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2-081 To Colonel Morris E. Locke, November 27, 1939

1939
   
Publisher: The Johns Hopkins University Press
Date: November 27, 1939



To Colonel Morris E. Locke1

November 27, 1939 [Washington, D.C.]

Dear Locke:

I found your note of the 24th when I reached home Saturday. I will be delighted to have lunch with you, but there seems to be no prospect this week, as I am involved in lunching Brazilians, National Guard Executives, Army and Corps Commanders, etc., etc.2 I will call you up and make a date at the first opportunity.

Katherine and I have been scouting for an opportunity to return your call of last spring, and the failure has been mine because I am rather adamant about getting in a horse-back ride in the evening. I find that I have to keep in real training to meet the pressure of this business and I have not let anything get in the way of a daily ride, though it is usually done in the dusk. The same thing occurs on Saturday afternoon and by Sunday I am frankly so much in need of complete relaxation that I have failed completely in my social duties. Though, incidentally, I have been out of town on official engagements every Saturday and Sunday except for the last one, for almost three months, so I am not so lazy as would appear.

I want very much to see you and I want Katherine and Grace to meet. I will telephone you.

Faithfully yours,

Document Copy Text Source: George C. Marshall Papers, Pentagon Office Collection, Selected Materials, George C. Marshall Research Library, Lexington, Virginia.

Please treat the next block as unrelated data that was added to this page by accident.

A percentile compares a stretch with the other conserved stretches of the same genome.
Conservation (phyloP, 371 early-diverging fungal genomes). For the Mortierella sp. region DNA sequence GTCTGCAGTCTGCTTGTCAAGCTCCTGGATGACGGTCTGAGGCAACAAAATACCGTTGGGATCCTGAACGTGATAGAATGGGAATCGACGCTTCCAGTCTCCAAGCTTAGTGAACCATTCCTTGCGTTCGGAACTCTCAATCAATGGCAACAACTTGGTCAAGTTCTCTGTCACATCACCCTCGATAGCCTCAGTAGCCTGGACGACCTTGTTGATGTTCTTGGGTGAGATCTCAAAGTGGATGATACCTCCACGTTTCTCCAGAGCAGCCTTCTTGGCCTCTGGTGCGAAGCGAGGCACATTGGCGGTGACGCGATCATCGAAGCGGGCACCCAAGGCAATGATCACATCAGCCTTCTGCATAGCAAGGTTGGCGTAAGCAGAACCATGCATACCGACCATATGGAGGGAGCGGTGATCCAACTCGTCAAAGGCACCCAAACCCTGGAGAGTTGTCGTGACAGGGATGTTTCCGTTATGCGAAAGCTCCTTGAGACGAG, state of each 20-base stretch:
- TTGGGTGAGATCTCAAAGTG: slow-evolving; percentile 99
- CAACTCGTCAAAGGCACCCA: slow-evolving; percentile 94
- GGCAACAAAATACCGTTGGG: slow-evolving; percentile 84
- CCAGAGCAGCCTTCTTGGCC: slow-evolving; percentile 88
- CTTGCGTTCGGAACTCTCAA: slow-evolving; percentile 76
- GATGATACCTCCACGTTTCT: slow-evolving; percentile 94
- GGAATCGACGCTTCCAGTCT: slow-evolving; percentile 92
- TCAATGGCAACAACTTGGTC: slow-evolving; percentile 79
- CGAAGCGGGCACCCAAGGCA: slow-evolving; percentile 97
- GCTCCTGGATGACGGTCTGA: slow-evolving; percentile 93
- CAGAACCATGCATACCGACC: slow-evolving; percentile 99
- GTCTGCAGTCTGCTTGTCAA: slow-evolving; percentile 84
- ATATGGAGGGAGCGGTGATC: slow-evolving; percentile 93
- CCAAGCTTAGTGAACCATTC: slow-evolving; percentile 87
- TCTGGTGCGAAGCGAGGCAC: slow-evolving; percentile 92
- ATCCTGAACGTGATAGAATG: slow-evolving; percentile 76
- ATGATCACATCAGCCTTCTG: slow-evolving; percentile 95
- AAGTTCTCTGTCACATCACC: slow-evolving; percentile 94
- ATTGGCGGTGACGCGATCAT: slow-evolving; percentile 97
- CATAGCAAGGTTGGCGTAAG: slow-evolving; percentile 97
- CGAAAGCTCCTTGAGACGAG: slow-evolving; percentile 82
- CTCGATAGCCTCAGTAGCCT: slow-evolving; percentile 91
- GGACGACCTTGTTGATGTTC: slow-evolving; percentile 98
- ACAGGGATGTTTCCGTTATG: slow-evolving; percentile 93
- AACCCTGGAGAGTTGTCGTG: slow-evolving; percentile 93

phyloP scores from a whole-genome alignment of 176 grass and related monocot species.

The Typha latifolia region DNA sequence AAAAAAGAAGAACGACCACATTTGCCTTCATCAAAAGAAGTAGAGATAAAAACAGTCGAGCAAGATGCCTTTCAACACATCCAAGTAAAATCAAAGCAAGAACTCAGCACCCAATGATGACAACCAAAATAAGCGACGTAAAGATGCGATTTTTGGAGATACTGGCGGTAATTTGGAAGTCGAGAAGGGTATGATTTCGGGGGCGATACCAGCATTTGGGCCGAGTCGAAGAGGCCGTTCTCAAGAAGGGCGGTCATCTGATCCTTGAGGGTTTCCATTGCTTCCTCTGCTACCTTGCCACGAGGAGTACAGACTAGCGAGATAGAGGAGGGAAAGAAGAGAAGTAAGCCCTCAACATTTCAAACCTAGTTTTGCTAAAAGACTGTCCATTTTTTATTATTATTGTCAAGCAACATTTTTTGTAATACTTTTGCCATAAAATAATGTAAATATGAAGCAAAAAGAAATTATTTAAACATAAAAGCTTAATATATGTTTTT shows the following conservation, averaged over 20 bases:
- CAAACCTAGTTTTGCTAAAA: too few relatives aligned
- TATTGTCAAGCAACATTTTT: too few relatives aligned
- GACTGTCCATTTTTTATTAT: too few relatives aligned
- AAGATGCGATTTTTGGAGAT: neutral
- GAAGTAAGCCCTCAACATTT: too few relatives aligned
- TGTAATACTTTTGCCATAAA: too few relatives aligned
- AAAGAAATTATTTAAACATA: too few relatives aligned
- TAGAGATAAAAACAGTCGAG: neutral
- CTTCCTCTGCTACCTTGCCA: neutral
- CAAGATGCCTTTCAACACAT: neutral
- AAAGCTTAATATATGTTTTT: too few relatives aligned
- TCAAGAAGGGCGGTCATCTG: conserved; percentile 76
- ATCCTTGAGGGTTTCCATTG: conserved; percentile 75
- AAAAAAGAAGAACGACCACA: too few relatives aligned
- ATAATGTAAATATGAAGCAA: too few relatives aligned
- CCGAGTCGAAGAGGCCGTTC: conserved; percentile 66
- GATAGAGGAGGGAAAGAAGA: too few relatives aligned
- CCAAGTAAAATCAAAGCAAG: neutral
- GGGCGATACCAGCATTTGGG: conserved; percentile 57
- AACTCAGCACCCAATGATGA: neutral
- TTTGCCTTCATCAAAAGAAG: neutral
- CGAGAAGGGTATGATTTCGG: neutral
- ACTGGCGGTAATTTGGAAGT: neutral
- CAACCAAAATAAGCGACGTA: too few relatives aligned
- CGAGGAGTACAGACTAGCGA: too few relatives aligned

Document Format: Typed letter.

1. Locke, a graduate of Virginia Military Institute in 1899, had retired in November 1930 and was living in Washington, D.C. He had recently invited Marshall to lunch. (Locke to Marshall, November 24, 1939, GCMRL/G. C. Marshall Papers [Pentagon Office, Selected].)

2. On Monday, November 27, Marshall hosted a luncheon for the ten Brazilian Army officers who had arrived at Bolling Field the previous day with the United States Army officers and men returning from their goodwill trip to Brazil. Six of the Brazilian Army officers remained in the United States to study and examine American military aircraft equipment and bases. (Washington Evening Star, November 27, 1939, p. A-5; New York Times, November 27, 1939, pp. 1, 9.)

On Friday, December 1, General and Mrs. Marshall entertained at home the army and corps area commanders who were in Washington November 30-December 1 for a conference. The corps area commanders met with Marshall and other War Department officials to discuss plans for the winter training program and reorganization of combat forces. (Washington Times-Herald, November 25, p. 2-A, and December 1, 1939, p. 3-C.)

Recommended Citation: ThePapers of George Catlett Marshall, ed.Larry I. Bland, Sharon Ritenour Stevens, and Clarence E. Wunderlin, Jr.(Lexington, Va.: The George C. Marshall Foundation, 1981- ). Electronic version based on The Papers of George Catlett Marshall, vol. 2, “We Cannot Delay,” July 1, 1939-December 6, 1941 (Baltimore and London: The Johns Hopkins University Press, 1986), p. 110.

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